Cover Image: Two Storm Wood

Two Storm Wood

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Member Reviews

Two Storm Wood, by Philip Gray, is a bold book. So many other books about war, fiction or non, discuss the horror of war, occasionally the glory, often the heroism. But only rarely do books about war juxtapose the war dead with the victims of murder. Seeing the two so closely together forces us to try and spot the difference—and wonder if there even is a difference. And Two Storm Wood does this in addition to giving us a love story and psychological drama. This book is an emotional roller coaster.

Amy Vanneck is a romantic. So much so that she travelled across from England to France to find the remains of her secret fiancé at the beginning of Two Storm Wood. (Secret because Amy’s mother, Lady Constance, disapproves of her daughter marrying someone from the lower classes.) As she is told over and over, the former battlefields of northwestern France are no place for a lady. The people who tell her this aren’t wrong because most of the action of this book takes place near the zone rouge—land that was cordoned off so that no one would be killed by all the unexploded ordnance and toxic ground that’s still there more than a century later. But as I said, Amy is a romantic, and determined enough to walk into that to find what’s left of the man she loved.

At the same time that we follow Amy’s efforts to track down her fiancé, we also follow Captain James Mackenzie. Mackenzie is in charge of a group of British soldiers and Chinese laborers (who are subject to constant, appalling racism by the British officers who are bossing them around) who are collecting the remains of British soldiers who died to be reinterred in mass graves. Along with collecting those remains for reburial, Mackenzie tries to collect every clue he can so that the soldiers his crew finds can hopefully be buried with a name. It’s a noble mission. It’s also very dangerous work, being done by men who want to go home as soon as possible. It’s also work that brings Amy to Mackenzie. He and his men are digging near Two Storm Wood, the last place Amy knows where her fiancé was before she lost contact.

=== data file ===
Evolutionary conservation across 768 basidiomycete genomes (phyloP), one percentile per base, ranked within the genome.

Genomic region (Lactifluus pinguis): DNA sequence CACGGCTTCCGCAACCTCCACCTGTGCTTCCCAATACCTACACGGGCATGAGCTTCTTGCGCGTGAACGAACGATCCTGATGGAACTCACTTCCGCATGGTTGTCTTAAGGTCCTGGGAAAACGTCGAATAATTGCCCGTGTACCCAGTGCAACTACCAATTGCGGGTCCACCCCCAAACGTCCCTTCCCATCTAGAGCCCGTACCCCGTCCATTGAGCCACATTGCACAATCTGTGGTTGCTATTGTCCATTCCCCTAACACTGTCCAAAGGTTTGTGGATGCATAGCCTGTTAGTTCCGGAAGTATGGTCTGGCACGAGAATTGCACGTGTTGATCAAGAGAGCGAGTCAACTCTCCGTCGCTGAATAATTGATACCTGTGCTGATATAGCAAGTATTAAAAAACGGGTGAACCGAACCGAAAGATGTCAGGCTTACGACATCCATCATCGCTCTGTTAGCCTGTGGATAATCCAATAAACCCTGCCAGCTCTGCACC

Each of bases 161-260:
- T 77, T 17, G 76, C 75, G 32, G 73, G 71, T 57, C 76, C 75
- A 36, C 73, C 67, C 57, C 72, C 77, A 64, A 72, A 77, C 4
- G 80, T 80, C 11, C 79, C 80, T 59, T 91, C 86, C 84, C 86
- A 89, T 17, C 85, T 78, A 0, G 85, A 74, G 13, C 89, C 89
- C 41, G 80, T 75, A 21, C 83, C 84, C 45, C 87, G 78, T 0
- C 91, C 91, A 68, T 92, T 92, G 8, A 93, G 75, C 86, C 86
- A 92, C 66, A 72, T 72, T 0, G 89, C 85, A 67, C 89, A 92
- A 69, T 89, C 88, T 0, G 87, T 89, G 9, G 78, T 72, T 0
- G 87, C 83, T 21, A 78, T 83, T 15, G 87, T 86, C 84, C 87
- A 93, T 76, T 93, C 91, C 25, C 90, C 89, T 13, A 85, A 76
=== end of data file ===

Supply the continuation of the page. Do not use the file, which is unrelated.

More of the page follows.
Meanwhile, a man known as Major Westbrook (but who we know is not Major Westbrook, because we saw this man smother the real Westbrook in the prologue) inveigles himself into the story by claiming to have orders to investigate what might be a war crime at Two Storm Wood. Thirteen men were tortured and murdered there before the end of the war. Most would be content to write the deaths off as another Hunnish atrocity—except for the fact that that part of the line was in British hands at the time.

Amy, Mackenzie, and Westbrook follow all the clues they can get their hands on as they try to solve their various mysteries. From our vantage point as readers, we can see that they all have different ends of the same stick. The plots converge near the end of the novel into a spectacular running chase along the edges of the zone rouge as all the secrets finally come out.

Two Storm Wood is a book I wish I had read as a member of a book group, because I would love to talk through all the questions this book tosses up. What do we owe the dead? Is it right for governments to use their soldiers’ lives in a conflict like World War II? What is the moral definition of a war crime? What is the difference between a death as a result of murder and death as the result of an enemy bullet? I hope you readers out there remember this book when it does come out so that we can finally talk about it.